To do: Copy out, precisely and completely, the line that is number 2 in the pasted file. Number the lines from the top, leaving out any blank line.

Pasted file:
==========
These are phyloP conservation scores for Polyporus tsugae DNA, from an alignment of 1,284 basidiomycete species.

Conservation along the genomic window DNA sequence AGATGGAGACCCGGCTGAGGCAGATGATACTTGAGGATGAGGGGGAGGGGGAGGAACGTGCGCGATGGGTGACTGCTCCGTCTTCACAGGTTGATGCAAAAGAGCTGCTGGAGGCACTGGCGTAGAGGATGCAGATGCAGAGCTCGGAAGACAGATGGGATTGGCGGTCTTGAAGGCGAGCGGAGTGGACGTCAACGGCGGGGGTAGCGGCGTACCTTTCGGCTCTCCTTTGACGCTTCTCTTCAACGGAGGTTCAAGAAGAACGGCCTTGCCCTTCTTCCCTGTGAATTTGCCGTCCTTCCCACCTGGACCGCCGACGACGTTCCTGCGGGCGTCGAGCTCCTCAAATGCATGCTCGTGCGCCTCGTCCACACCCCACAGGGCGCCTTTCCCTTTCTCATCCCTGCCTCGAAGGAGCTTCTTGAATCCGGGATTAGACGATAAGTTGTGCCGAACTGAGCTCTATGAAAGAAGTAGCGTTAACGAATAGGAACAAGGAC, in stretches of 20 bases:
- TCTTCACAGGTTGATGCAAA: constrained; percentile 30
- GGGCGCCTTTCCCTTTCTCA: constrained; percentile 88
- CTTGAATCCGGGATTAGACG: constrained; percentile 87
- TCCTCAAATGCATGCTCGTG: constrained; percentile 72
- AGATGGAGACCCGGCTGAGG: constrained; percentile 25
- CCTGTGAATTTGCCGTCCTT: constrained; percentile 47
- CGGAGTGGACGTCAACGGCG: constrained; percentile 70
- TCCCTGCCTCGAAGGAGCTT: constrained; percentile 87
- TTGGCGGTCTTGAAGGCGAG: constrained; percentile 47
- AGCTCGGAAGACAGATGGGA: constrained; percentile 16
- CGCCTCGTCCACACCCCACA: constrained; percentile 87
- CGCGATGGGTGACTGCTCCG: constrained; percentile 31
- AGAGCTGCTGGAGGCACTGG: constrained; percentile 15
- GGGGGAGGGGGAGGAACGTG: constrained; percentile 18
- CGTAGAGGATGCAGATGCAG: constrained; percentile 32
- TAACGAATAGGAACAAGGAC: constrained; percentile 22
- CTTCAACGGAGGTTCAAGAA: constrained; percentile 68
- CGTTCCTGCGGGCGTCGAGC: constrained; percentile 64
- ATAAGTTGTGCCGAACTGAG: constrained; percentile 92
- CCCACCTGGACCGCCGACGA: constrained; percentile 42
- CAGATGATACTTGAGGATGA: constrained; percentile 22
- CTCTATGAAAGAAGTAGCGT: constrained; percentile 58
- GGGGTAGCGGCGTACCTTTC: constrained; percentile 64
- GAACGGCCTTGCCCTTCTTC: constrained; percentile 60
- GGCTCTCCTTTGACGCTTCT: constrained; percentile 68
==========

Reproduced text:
Conservation along the genomic window DNA sequence AGATGGAGACCCGGCTGAGGCAGATGATACTTGAGGATGAGGGGGAGGGGGAGGAACGTGCGCGATGGGTGACTGCTCCGTCTTCACAGGTTGATGCAAAAGAGCTGCTGGAGGCACTGGCGTAGAGGATGCAGATGCAGAGCTCGGAAGACAGATGGGATTGGCGGTCTTGAAGGCGAGCGGAGTGGACGTCAACGGCGGGGGTAGCGGCGTACCTTTCGGCTCTCCTTTGACGCTTCTCTTCAACGGAGGTTCAAGAAGAACGGCCTTGCCCTTCTTCCCTGTGAATTTGCCGTCCTTCCCACCTGGACCGCCGACGACGTTCCTGCGGGCGTCGAGCTCCTCAAATGCATGCTCGTGCGCCTCGTCCACACCCCACAGGGCGCCTTTCCCTTTCTCATCCCTGCCTCGAAGGAGCTTCTTGAATCCGGGATTAGACGATAAGTTGTGCCGAACTGAGCTCTATGAAAGAAGTAGCGTTAACGAATAGGAACAAGGAC, in stretches of 20 bases: